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Bentley tries to sell us a 2.5-ton luxury SUV as ‘sustainable’

Is something as opulent and luxurious as this really good for the environment?

Is the Bentayga Odyssean Edition an attempt at British humor from the crew at Crewe? PHOTO FROM BENTLEY

The British sense of humor is world-famous. From Monty Python to Mr. Bean, the inhabitants of the United Kingdom know how to make people laugh and often do so with very direct and visual displays of goofiness. Sometimes, however, British humor puts on a more discreet mantle, and sneaks around the pages of a document in a less obvious fashion.

Such an example of almost subversive silliness can be admired in the latest press release to come from Bentley. At least we think it must be some sort of gentle satire. Surely nobody would be bold enough to try and sell the world a 2.6-ton, 462hp luxury SUV as being ‘sustainable’? Or would they?

Yep, it's still a Bentayga on the outside, other than the special badging. PHOTO FROM BENTLEY

The machine in question is called the Bentayga Odyssean Edition. It’s limited to just 70 pieces, and the emphasis of this palace on wheels, according to the PR department at Crewe in England, is indeed on that most overused of buzzwords in the automotive world these days: sustainability.

The narrative starts with the fact that the Odyssean uses Bentley’s hybrid powertrain where an electric motor powered by an 18kWh battery and a dinosaur juice-fueled 3.0-liter V6 join forces to unleash planet-friendly 462hp and 700Nm onto the world.

This bunny-hugging giant can travel up to 45km/h in purely electric mode, but we suspect a single-spirited stomp onto the accelerator would destroy any eco credentials quite quickly. Zero to 100km/h in 5.3 seconds and a top speed of 254km/h require more than fluffy words. They require raw, planet-ripping power.

At least the ultra-rich who can afford this will be feeling good sitting inside an interior made with more sustainable materials compared to other Bentaygas. PHOTO FROM BENTLEY

So, let’s ignore the gigantic powerplant under that ginormous hood for now, and take a look inside instead. There, environmentally conscious passengers can get comfortable on 22-way electrically adjustable, heated, and ventilated seats covered in sustainable leather while admiring the wood veneer that now uses 90% less lacquer than other high-gloss versions.

The Koa wood for these decorative pieces was presumably flown in totally sustainably from its native region of Hawaii. At least the tweed-covered panels found elsewhere in this rolling lounge are actually environment-friendly, and were made from 100% British wool.

To make sure this opulent tractor doesn’t end up in a ditch while its pilot daydreams of saving planet earth, Bentley has kindly fitted it with its Touring Specification set of driver-assistance programs. From adaptive cruise control to lane assist and a function called Bentley Safeguard, this Bentayga has everything you need to stay on the road and well away from anyone who may point out how silly it really is.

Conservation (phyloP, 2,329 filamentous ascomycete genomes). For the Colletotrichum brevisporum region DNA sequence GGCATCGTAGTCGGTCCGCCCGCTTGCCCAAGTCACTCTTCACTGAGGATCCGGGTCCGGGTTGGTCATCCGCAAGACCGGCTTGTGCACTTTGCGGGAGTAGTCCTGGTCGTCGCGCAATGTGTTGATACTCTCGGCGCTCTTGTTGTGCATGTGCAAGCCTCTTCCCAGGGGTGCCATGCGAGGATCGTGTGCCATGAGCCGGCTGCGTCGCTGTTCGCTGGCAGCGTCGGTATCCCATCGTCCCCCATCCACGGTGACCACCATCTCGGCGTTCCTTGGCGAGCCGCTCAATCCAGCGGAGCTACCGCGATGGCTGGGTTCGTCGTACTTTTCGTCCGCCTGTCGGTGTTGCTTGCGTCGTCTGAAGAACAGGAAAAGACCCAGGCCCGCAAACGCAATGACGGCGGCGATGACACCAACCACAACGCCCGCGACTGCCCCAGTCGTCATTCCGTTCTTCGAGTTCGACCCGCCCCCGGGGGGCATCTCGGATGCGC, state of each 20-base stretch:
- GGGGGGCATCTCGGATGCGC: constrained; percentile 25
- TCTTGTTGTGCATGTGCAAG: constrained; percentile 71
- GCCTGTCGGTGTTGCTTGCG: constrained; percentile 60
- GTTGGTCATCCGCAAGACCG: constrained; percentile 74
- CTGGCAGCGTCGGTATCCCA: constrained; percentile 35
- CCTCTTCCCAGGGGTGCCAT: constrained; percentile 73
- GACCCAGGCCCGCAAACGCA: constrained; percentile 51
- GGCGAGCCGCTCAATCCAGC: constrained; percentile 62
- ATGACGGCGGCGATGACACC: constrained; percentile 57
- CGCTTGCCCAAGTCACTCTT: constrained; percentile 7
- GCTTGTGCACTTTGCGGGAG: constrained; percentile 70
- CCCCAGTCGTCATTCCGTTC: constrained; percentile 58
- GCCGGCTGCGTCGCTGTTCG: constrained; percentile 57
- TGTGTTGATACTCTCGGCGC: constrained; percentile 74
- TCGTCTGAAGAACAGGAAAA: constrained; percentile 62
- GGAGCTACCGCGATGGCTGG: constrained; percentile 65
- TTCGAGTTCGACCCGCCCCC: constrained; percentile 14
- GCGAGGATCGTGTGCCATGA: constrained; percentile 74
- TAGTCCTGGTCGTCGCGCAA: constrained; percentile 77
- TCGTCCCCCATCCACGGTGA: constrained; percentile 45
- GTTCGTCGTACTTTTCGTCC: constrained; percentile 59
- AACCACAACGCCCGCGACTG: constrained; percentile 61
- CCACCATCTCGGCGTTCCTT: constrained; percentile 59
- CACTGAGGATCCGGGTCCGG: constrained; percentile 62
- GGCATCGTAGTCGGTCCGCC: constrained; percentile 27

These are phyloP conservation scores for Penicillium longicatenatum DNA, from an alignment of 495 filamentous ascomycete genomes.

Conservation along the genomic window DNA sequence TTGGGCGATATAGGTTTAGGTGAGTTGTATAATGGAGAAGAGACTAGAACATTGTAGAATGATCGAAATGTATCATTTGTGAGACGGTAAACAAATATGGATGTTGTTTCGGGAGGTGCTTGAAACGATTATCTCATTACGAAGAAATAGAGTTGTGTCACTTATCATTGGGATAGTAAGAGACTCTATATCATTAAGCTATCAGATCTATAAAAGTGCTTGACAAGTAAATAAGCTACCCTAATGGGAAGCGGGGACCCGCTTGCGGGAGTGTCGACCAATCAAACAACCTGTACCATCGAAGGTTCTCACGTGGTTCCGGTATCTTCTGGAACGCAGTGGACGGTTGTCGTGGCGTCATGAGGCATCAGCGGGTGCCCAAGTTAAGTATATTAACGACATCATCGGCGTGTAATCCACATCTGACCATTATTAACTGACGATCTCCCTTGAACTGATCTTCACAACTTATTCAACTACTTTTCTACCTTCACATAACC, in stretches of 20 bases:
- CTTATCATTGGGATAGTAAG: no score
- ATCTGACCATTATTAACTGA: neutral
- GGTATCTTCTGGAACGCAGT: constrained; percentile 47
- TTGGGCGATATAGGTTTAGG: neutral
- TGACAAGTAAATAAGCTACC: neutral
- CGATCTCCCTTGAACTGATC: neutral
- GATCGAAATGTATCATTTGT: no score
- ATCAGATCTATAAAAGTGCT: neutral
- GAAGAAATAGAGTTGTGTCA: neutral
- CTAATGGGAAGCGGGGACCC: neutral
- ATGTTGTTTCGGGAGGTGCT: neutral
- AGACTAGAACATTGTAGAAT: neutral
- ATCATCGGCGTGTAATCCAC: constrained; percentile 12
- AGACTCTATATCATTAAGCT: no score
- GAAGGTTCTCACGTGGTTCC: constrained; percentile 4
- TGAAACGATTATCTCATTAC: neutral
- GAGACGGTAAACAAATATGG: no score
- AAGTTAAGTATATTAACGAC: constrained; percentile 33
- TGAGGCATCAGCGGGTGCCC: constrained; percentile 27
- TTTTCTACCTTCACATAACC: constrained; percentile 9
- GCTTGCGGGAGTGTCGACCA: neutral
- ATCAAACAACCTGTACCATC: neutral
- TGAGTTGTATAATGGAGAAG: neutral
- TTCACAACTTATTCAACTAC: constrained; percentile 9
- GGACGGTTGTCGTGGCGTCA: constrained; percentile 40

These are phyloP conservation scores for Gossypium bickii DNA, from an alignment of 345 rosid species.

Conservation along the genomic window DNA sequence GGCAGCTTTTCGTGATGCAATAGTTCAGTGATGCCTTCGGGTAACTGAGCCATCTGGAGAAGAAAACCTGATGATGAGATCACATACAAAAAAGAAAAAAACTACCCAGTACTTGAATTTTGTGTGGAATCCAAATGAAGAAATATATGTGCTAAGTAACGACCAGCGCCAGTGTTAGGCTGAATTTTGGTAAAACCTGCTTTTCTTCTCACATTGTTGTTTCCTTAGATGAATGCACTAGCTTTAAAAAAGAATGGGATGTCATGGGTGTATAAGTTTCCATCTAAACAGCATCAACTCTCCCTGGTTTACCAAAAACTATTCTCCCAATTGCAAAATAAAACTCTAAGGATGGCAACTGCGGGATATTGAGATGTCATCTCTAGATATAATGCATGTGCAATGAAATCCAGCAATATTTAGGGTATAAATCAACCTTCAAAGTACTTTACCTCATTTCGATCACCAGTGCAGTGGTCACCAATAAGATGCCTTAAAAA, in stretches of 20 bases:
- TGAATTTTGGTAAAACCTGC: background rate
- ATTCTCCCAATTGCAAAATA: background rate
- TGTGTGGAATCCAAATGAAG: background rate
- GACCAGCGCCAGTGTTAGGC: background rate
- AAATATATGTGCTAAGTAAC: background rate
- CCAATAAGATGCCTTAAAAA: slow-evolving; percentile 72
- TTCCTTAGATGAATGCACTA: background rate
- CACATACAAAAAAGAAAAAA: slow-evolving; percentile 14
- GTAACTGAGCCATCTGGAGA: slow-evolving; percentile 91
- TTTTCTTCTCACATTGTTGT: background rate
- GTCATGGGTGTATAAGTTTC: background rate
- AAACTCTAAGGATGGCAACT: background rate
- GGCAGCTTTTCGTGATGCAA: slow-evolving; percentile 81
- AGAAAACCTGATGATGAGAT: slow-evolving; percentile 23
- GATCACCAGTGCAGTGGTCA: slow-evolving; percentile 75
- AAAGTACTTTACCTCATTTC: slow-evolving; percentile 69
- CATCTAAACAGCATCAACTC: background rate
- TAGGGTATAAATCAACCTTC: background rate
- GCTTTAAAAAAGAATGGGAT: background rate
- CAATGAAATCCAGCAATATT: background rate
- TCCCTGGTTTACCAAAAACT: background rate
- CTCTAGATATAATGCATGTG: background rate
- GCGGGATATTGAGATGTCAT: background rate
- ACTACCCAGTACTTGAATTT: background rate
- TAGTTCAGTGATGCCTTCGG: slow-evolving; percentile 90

We’re quite sure Bentley knows full well that there is positively nothing sustainable about this humongous machine, but that doesn’t mean it’s entirely pointless. Sure, to point out that they used a little less paint to decorate the interior is outright silly, but it’s actually good to see car companies starting to care more about things like this. Especially luxury firms that could probably get away with not giving a hoot.

In all seriousness, why limit these eco-friendly changes to limited-run models? PHOTO FROM BENTLEY

This also isn’t the first Odyssean Edition. Bentley did one based on the Flying Spur before, and all of it is part of the brand’s road map toward electrification of the full model lineup by 2030. Already, 50% of the manufacturer’s model range is electrified, and the first fully electric luxury barge is due to hit the road in 2025.

It probably makes sense then to slowly get the usually petrol-loving clientele used to the idea of less noise and more green thinking. The firm is even using some clever tech to get posh pilots into the swing of things. In EV mode, for example, it uses predictive data from a navigational database to make the accelerator pedal vibrate slightly when the driver approaches a junction or when a speed limit decreases. This is meant to help the driver save electricity and educate him in the art of moving this behemoth in an efficient manner.

Can a huge city tank like the Bentayga ever be truly sustainable or even remotely green? Probably not. But can a company like Bentley get rich people to think about issues like sustainability more by incorporating them into their products? Probably yes. It may seem pointless for a low-volume carmaker to try and be green, but buyers of these vehicles are often titans of industry and successful business people in a variety of fields.

If they can get excited about the idea of driving a hybrid and being nicer to the planet, then that might translate into other parts of their lives and their work. Wishful thinking, maybe, but even without all of that, having hugely polluting V8 and W12 engines replaced by at least marginally cleaner hybrids is certainly a good thing. So, well done, Bentley, have a sustainable, organic, free-range glass of champagne to celebrate.

Frank Schuengel

Frank is a German e-commerce executive who loves his wife, a Filipina, so much he decided to base himself in Manila. He has interesting thoughts on Philippine motoring. He writes the aptly named ‘Frankly’ column.